Star Trek: Deep Space Nine Had One Of Its Most Important Characters Resurrected Without Explanation
Brock Peters' Star Trek: Deep Space Nine character Joseph Sisko was strongly implied to be dead three times before he finally showed up alive and well.
It doesn’t take long for Star Trek: Deep Space Nine‘s Joseph Sisko, played by the late Brock Peters, to become one of the show’s most memorable recurring characters. He first appears in Season 4’s “Homefront,” and before that? Well, before that, according to at least three conversations Ben Sisko (Avery Brooks) has in the series, his father Joseph was dead.
Of course, Star Trek is no stranger to bringing characters back to life. A large chunk of the original crew’s films deals with the death and resurrection of Spock (Leonard Nimoy), and Data (Brent Spiner) died and in Star Trek: Picard came back twice. The difference in the case of Star Trek: Deep Space Nine‘s Joseph Sisko is that no explanation for his resurrection has ever been offered.
As early as the Star Trek: Deep Space Nine series premiere, Ben Sisko refers to his father Joseph in the past tense, saying he “was a gourmet chef.” He does the same in Season 2’s “Paradise.” All you have to do is watch a single scene between Ben and Joseph in “Homefront” to imagine the tongue-lashing the former would’ve gotten for suggesting the latter wasn’t a chef anymore.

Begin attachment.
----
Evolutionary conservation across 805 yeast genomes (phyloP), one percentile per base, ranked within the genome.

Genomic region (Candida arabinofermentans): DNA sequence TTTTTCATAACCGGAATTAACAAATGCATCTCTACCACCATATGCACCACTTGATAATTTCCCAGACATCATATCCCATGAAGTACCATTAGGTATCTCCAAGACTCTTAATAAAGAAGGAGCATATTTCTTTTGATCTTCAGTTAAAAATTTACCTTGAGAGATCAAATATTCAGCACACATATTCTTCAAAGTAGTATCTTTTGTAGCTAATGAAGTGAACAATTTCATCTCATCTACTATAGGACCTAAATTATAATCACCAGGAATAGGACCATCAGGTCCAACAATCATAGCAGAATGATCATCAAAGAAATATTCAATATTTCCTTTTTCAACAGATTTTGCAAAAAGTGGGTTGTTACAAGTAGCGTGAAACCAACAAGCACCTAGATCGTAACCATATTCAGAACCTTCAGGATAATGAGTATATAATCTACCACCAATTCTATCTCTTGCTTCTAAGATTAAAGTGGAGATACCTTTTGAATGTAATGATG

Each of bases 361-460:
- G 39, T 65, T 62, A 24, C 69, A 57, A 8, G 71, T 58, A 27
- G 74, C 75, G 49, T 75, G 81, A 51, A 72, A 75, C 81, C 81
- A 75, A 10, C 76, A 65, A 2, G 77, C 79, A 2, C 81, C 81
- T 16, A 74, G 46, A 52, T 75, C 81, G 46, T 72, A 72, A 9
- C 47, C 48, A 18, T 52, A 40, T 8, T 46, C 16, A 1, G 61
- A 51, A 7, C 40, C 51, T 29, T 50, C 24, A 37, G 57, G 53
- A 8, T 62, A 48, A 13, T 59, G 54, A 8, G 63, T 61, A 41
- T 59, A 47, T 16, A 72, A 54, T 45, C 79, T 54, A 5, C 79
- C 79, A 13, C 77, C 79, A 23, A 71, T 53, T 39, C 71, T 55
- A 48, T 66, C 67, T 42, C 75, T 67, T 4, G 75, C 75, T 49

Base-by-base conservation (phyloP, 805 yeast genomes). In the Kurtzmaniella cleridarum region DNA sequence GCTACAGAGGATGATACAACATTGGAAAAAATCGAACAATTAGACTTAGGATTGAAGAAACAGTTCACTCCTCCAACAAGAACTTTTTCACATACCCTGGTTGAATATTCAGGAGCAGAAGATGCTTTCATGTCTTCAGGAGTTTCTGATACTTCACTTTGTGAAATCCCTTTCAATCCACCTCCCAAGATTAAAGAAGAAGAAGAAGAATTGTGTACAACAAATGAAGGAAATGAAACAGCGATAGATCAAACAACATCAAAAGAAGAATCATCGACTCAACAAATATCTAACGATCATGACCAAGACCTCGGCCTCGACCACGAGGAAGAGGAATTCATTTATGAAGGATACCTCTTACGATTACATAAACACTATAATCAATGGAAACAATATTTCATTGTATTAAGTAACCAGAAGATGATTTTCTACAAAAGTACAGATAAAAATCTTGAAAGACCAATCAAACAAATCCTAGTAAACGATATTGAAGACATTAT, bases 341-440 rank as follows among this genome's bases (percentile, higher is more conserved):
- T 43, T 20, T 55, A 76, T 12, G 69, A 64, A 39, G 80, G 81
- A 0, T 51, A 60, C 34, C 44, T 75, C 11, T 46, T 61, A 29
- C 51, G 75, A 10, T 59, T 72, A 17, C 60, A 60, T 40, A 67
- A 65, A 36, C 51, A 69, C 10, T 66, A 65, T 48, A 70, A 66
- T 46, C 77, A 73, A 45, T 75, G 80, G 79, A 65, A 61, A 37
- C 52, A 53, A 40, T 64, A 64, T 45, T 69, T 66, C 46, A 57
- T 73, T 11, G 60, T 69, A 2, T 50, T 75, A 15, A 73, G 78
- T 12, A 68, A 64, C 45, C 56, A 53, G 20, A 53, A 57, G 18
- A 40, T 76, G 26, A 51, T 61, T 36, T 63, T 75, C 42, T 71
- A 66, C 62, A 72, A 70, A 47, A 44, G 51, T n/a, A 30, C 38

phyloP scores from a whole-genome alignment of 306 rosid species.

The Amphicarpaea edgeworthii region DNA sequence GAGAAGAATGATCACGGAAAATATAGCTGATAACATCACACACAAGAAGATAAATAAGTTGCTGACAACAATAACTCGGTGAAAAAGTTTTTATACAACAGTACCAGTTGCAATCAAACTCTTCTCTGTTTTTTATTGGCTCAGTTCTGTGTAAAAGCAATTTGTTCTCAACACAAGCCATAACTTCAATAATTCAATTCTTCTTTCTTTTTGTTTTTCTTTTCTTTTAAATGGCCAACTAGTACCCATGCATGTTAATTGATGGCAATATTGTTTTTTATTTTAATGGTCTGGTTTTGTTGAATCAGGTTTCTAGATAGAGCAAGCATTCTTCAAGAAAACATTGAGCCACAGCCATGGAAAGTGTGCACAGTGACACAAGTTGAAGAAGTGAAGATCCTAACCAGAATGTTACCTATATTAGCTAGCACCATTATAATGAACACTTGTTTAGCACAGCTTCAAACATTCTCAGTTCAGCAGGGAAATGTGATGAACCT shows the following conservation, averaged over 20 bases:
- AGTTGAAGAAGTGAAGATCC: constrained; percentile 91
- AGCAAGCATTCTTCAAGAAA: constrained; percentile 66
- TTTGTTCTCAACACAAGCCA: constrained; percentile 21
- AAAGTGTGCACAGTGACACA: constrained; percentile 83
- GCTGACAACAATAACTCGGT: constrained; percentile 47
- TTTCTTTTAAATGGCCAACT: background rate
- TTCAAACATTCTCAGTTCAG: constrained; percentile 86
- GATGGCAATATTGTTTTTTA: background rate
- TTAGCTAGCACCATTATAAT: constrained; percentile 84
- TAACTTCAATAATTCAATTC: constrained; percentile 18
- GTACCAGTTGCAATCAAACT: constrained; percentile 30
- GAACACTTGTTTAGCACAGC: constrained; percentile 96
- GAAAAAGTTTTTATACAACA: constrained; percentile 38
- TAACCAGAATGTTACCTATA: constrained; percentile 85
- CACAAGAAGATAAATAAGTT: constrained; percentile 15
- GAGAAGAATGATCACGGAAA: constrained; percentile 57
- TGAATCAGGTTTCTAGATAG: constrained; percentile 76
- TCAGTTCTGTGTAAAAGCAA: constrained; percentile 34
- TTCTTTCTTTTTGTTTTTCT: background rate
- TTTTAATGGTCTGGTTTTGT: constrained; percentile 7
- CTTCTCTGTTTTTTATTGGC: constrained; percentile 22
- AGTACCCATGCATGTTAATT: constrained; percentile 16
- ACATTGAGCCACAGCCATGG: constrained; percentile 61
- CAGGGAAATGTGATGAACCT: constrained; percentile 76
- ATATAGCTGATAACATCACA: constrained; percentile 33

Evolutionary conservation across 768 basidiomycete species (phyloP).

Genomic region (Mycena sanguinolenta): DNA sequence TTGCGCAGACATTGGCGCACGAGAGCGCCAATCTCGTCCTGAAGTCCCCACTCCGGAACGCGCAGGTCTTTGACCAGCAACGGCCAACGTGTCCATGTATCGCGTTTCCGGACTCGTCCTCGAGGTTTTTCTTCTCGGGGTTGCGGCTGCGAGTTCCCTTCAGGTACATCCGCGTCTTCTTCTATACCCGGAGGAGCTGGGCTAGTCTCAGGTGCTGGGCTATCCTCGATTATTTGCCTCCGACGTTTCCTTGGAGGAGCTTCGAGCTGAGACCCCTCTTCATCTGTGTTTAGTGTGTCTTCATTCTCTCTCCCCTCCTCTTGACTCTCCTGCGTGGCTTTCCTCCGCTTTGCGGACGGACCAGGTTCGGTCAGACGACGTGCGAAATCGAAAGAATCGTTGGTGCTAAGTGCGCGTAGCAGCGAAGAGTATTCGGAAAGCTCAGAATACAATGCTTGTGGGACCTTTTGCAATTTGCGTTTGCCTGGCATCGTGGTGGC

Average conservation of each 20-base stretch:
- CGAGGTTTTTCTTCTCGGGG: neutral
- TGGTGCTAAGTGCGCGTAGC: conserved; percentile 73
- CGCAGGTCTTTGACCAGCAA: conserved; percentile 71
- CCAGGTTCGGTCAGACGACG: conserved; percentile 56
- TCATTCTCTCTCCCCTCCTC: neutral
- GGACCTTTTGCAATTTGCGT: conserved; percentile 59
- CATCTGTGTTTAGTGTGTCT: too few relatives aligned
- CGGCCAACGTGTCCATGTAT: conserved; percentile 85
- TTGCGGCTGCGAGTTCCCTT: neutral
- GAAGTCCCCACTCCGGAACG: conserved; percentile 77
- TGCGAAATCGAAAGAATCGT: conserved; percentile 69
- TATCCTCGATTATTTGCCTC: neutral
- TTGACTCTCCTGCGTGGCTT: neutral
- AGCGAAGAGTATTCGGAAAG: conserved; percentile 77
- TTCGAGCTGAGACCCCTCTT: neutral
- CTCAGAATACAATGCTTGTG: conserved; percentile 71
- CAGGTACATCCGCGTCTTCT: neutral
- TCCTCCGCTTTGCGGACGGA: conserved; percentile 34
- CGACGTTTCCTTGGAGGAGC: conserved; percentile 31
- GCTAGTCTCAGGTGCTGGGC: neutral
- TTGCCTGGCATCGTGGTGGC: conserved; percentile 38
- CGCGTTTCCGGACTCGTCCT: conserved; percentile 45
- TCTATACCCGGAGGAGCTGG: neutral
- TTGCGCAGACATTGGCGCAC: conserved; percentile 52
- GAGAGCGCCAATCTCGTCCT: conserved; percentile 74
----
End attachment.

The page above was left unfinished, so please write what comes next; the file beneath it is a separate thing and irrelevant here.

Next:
In the Season 2 Star Trek: Deep Space Nine episode “The Alternate,” Ben Sisko actually takes things a step further, describing his father’s death while talking to Odo (Rene Auberjonois):
“When my father became ill, I can remember how small and weak he looked there, lying on the bed. He’d been so strong, so independent. It always seemed to me that there was nothing that he couldn’t do. But in the end, I realized there was nothing that he could do and nothing I could do to help him.”-Ben Sisko in “The Alternate”
To be clear, in Star Trek: Deep Space Nine, Ben Sisko never conclusively says his father died. Regardless, the dialogue makes it clear that was the initial intention of the writers.
After all, you don’t say the kind of thing Sisko says to Odo in “The Alternate” and fail to add at the end something like, “thankfully he survived,” unless he didn’t. Particularly considering the context in which Sisko relates the story.
He’s trying to relate to and comfort Odo who is worried about the health of the scientist who raised him — if Ben Sisko’s father had been meant to have survived the illness Ben describes, you would think that would be pretty pertinent information to bolster Odo’s hopes.
Clearly, the Star Trek: Deep Space Nine writers changed their mind at some point about Ben Sisko’s father and the series was better for it. In spite of being stubborn about his medical situation, Joseph is the voice of reason in “Homefront” when Ben temporarily gives in to the paranoia that is spreading across Earth after a Changeling terrorist bombing. Not to mention that Ben’s birth later becomes very important to the series, and that story would have been much more difficult to tell without his father.
By the way, Star Trek added Brock Peters to its mythos a decade before he played Joseph Sisko. He played the ultimately treacherous Starfleet Admiral Cartwright first in 1986’s Star Trek IV: The Voyage Home and again in 1991’s Star Trek VI: The Undiscovered Country.